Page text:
Russian Grains Seen Unaffected by Outbreaks of Foot and Mouth

Russia’s grain is safe even following outbreaks of foot and mouth disease in the cereal-growing south, the country’s food safety organization said.

Russia detected two incidents in the North Caucasus area and one in the Krasnodar region in cattle at private households since June, according to the agency, known as Rosselkhoznadzor. Ukraine halted the transit of grain from Krasnodar until the situation is resolved, Interfax-Ukraine reported today, citing Agriculture Minister Mykola Prysyazhnyuk. Foot and mouth is a highly contagious viral disease of cloven-hoofed animals that can be fatal to livestock.

“Cattle were not pastured on grain fields,” Rosselkhoznadzor spokesman Alexei Alekseenko said today by phone from Moscow. “The virus lives only on vulnerable animals and cannot practically survive on grain seeds even if it gets onto a seed surface.”

The North Caucasus and Southern federal districts, where the outbreaks were found, are Russia’s top grain exporting areas, together accounting for 35 percent of the national crop last year. Ukraine’s prohibition won’t affect Russian shipments because the country will use only its own ports in July and August this year, said Andrey Sizov Jr., managing director at Moscow-based agricultural researcher SovEcon.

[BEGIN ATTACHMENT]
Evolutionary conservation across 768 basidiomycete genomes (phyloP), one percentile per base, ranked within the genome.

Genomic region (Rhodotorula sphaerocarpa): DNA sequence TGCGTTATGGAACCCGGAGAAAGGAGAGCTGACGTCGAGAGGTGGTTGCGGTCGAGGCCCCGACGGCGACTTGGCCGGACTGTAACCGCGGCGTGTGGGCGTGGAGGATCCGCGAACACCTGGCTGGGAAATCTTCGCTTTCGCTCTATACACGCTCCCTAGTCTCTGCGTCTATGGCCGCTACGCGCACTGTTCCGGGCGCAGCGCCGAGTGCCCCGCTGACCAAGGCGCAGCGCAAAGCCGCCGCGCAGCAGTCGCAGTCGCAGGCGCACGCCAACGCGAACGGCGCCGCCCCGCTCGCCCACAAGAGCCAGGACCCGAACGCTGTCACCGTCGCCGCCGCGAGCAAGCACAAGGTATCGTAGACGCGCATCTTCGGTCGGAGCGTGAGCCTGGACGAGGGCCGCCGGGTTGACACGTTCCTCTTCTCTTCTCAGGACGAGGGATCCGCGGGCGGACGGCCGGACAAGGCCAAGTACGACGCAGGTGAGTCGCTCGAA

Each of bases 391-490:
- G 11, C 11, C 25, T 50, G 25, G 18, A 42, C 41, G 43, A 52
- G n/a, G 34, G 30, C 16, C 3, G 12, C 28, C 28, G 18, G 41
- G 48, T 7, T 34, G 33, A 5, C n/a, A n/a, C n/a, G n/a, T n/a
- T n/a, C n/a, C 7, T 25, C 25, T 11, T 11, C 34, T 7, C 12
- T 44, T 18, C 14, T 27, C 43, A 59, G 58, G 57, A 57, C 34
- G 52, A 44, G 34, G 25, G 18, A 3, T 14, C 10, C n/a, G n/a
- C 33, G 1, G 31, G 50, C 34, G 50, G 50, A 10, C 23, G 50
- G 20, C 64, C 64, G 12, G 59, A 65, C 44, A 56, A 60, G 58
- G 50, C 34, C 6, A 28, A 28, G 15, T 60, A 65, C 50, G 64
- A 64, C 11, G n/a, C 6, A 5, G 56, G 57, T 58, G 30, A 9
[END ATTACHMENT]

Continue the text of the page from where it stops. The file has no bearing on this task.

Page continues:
Russia exported about 500,000 metric tons of grain through Ukraine in 2011-12, when its total exports were more than 27 million tons, and the amount will be “small” this season, when exports are estimated at 18 million to 19 million tons, Sizov said, without elaborating. Russia was the fifth-biggest wheat shipper after the U.S., the European Union, Australia and Canada in 2012-13, according to the U.S. Department of Agriculture.

Before it's here, it's on the Bloomberg Terminal.